Reasoning: Long story short, Chicago feels it is getting an upgrade (assuming Callahan can switch from right to left wing), while the Rangers feel they are getting a comparable player with more size and three years left on his contract. Bickell was a big-time scorer in last year’s playoffs, helping the Blackhawks capture the Stanley Cup, but I think most GMs would take Callahan in a 1-for-1 swap if offered and Stan Bowman probably shares that opinion. Call it a gut feeling, but I could totally see Callahan ending up in Chicago, although the return might be somebody other than Bickell yet still somebody off Chicago’s active roster, as the Rangers also have high playoff hopes and will want to make a hockey deal for the present, not the future.

Cam Ward

Cam Ward

6) Carolina trades Cam Ward to Winnipeg for Evander Kane.

Reasoning: This could be a deadline to remember for deals involving goaltenders. The Jets would like to improve at that position and Ward, if/when he returns to form, is an improvement over Ondrej Pavelec. Al Montoya is an unrestricted free agent after this season and with the salary cap going up, Winnipeg could afford to run with a Ward-Pavelec tandem until another team has a need for — or interest in — the latter netminder. Ward has a no-trade clause but might be willing to waive it for Winnipeg, considering he’s best friends with Jets captain Andrew Ladd (ditto for their wives). From Carolina’s standpoint, Kane has a very intriguing skill-set and brings the size, scoring and feistiness that their current forward group lacks. Kane had apparently worn out his welcome with former Jets coach Claude Noel and it’s unknown whether that extends to his teammates under new bench boss Paul Maurice. Either way, this deal makes sense for both sides, especially with Dustin Byfuglien a converted forward in Winnipeg. And the Hurricanes would be salivating at the prospect of a future line featuring Kane with Jeff Skinner and Elias Lindholm.

Tyler Myers

Tyler Myers

7) Buffalo trades Tyler Myers to Calgary for Sven Baertschi, David Jones and a third-round pick in 2015.

Reasoning: Myers is playing like a man possessed since the Olympic break, he was raised in Calgary and Brian Burke would no doubt like to put his stamp on Calgary’s roster with a blockbuster trade. Burke likes to build around the blue-line and Myers is an almost 7-foot beast with Zdeno Chara-type potential minus the booming shot. Burke is absolutely in on these sweepstakes and even though both teams are considered sellers, this would go down as a hockey move. Baertschi and Jones, for whatever reasons, haven’t excelled in Calgary this season. Sure, Baertschi is young with huge upside, but Burke has already questioned his character and if he could move him for Myers, I think that’s a move Burke makes in a heartbeat — for better or worse. Jones is essentially a throw-in as Buffalo will need bodies back with all the moves the Sabres are expected to make (at least according to my personal predictions). The pick helps balance things out, and will be necessary to land Myers among the many competing offers.

Sam Gagner

Sam Gagner

8) Edmonton trades Sam Gagner to Chicago for Mark McNeill, Brandon Pirri and a second-round pick in 2014.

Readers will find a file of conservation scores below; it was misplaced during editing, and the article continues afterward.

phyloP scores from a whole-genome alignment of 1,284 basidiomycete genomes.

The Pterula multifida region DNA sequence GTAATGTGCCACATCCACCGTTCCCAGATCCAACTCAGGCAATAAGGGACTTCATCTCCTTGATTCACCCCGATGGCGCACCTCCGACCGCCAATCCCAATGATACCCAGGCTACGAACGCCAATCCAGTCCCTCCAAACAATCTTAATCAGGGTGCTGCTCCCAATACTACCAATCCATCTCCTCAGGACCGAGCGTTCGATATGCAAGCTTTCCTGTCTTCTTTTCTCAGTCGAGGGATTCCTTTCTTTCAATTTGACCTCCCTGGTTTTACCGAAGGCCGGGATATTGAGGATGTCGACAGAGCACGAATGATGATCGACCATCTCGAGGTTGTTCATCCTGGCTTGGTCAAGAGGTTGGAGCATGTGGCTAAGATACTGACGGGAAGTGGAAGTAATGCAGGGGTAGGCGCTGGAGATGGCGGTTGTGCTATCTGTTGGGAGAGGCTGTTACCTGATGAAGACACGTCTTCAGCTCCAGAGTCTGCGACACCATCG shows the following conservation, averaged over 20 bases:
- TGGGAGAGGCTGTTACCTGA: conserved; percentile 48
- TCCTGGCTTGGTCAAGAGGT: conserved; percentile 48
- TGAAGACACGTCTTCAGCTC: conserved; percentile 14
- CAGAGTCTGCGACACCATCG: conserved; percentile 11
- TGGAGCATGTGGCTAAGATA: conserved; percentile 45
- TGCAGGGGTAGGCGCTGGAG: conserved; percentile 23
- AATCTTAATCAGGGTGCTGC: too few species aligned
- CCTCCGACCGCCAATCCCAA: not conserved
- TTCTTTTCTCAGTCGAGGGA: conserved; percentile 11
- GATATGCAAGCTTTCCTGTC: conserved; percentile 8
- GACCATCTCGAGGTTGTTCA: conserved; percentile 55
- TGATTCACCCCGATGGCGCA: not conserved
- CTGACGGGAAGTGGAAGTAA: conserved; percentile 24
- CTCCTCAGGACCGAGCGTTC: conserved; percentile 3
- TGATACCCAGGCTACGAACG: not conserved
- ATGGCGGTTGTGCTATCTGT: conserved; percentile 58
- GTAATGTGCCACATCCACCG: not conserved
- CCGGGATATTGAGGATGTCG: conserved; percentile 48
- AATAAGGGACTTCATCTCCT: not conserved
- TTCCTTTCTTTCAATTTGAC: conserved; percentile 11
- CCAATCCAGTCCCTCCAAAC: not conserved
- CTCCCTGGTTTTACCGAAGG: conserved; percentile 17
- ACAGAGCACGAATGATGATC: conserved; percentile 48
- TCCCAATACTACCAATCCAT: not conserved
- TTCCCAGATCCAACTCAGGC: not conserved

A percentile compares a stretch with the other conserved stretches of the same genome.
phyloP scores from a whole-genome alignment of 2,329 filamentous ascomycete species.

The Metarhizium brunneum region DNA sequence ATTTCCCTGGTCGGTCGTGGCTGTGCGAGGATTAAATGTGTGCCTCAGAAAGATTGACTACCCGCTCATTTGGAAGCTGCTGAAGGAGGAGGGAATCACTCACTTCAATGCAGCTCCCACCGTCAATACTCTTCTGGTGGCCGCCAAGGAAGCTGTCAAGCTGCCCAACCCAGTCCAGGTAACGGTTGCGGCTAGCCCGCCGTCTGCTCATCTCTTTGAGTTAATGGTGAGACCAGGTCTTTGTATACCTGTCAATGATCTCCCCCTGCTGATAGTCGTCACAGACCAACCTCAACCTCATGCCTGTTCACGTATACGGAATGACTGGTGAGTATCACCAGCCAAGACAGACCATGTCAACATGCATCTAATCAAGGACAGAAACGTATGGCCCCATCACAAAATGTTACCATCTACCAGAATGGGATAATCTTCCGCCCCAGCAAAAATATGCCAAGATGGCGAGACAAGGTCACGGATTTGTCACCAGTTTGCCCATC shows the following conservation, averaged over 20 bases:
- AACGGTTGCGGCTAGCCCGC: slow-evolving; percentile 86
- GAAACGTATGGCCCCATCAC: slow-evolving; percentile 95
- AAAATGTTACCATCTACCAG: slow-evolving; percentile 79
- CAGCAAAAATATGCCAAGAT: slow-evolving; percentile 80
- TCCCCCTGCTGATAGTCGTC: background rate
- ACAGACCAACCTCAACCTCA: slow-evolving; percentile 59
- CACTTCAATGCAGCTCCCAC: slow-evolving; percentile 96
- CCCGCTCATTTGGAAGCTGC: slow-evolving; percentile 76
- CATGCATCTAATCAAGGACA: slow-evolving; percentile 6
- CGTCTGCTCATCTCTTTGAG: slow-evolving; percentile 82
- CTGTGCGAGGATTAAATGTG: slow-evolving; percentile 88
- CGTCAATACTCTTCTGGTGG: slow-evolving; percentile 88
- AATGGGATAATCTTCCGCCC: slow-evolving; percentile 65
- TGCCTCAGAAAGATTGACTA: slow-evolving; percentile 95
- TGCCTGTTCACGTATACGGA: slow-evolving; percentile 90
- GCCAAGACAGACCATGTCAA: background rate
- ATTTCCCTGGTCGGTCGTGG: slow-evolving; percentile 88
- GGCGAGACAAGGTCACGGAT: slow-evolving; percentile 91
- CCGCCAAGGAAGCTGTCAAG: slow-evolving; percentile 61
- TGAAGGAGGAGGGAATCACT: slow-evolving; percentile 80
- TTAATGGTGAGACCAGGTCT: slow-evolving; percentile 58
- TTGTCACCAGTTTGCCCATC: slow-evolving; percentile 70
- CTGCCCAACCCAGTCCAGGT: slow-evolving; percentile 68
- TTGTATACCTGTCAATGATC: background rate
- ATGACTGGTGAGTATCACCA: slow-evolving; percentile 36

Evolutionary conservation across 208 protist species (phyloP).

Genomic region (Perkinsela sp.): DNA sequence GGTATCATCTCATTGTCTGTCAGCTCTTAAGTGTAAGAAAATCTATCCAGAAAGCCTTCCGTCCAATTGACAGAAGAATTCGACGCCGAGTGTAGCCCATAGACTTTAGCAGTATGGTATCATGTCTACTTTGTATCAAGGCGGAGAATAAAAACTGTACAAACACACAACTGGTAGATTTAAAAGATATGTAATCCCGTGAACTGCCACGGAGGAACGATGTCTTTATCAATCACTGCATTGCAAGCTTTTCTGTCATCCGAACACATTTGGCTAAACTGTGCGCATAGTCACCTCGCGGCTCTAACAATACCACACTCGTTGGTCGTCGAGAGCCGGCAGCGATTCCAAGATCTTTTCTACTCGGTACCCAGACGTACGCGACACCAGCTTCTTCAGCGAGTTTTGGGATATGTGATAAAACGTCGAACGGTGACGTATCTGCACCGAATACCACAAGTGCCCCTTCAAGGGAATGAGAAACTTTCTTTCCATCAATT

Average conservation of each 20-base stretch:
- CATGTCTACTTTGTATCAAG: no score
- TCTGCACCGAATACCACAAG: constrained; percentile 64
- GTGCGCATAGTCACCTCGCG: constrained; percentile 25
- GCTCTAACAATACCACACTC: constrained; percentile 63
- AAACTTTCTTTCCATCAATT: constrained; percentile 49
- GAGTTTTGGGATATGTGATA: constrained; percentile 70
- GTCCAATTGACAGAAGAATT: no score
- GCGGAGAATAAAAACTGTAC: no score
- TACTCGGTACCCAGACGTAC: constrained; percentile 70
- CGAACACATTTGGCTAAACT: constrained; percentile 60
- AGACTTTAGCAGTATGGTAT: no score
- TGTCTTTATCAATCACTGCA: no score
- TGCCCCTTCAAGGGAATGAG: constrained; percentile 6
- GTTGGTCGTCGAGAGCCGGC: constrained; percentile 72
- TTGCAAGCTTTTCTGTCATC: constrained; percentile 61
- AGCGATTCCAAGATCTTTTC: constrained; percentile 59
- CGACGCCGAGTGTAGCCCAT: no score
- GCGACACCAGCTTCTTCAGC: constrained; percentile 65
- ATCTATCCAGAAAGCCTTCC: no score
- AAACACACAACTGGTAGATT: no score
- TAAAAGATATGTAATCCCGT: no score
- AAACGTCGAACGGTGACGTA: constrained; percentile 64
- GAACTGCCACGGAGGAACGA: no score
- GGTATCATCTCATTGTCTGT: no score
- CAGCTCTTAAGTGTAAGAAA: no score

Reasoning: Craig MacTavish has played it pretty coy leading up to the deadline, tempering expectations by suggesting Edmonton’s main goal is to replenish the picks — second- and third-rounders — that it traded away for David Perron and Ben Scrivens. Behind the scenes, I bet MacT is working the phones like a mad-man and doing everything in his power to finally deliver on the promise of “bold” moves from last summer. This one would fit that bill, even if Gagner’s name has been making rounds in the rumour mill and long been linked to Chicago because of his junior connection with Patrick Kane. That plays a part in it from Chicago’s perspective, but more than anything, the Blackhawks could simply use an upgrade at second-line centre with their youngsters not stepping into that role, while Peter Regin and Michal Handzus are better suited further down the depth chart. Gagner has a no-trade clause that kicks in on July 1, and speculation has the Oilers wanting to move him prior to that and spend that money on a replacement with more size to complement Ryan Nugent-Hopkins down the middle. Pirri is a similar player to Gagner who has put up points at every level except the NHL, having led the AHL in scoring just last season. He’ll turn 23 in April and has good potential going forward. McNeill is an Edmonton native and brings more size than Gagner or Pirri, though he’ll likely need more seasoning in the minors. He’s a former first-round pick, but it’s uncertain what his offensive upside will be. The second-rounder appeases MacT’s appetite for picks.

Christian Ehrhoff

Christian Ehrhoff

9) Buffalo trades Christian Ehrhoff and Matt Moulson to San Jose for Matt Nieto, Daniil Tarasov, a first-round pick in 2014 and a third-round pick in 2015.

Reasoning: Ehrhoff started his career in San Jose and it seems like a good fit for him to continue his career, taking a run at a Stanley Cup this spring, then replacing Dan Boyle (pending UFA) as the key veteran going forward. Moulson would be a rental for the Sharks and round out their top nine forwards. Nieto and Tarasov both have good upside as scoring forwards in the future and the picks act as a further equalizer in terms of value.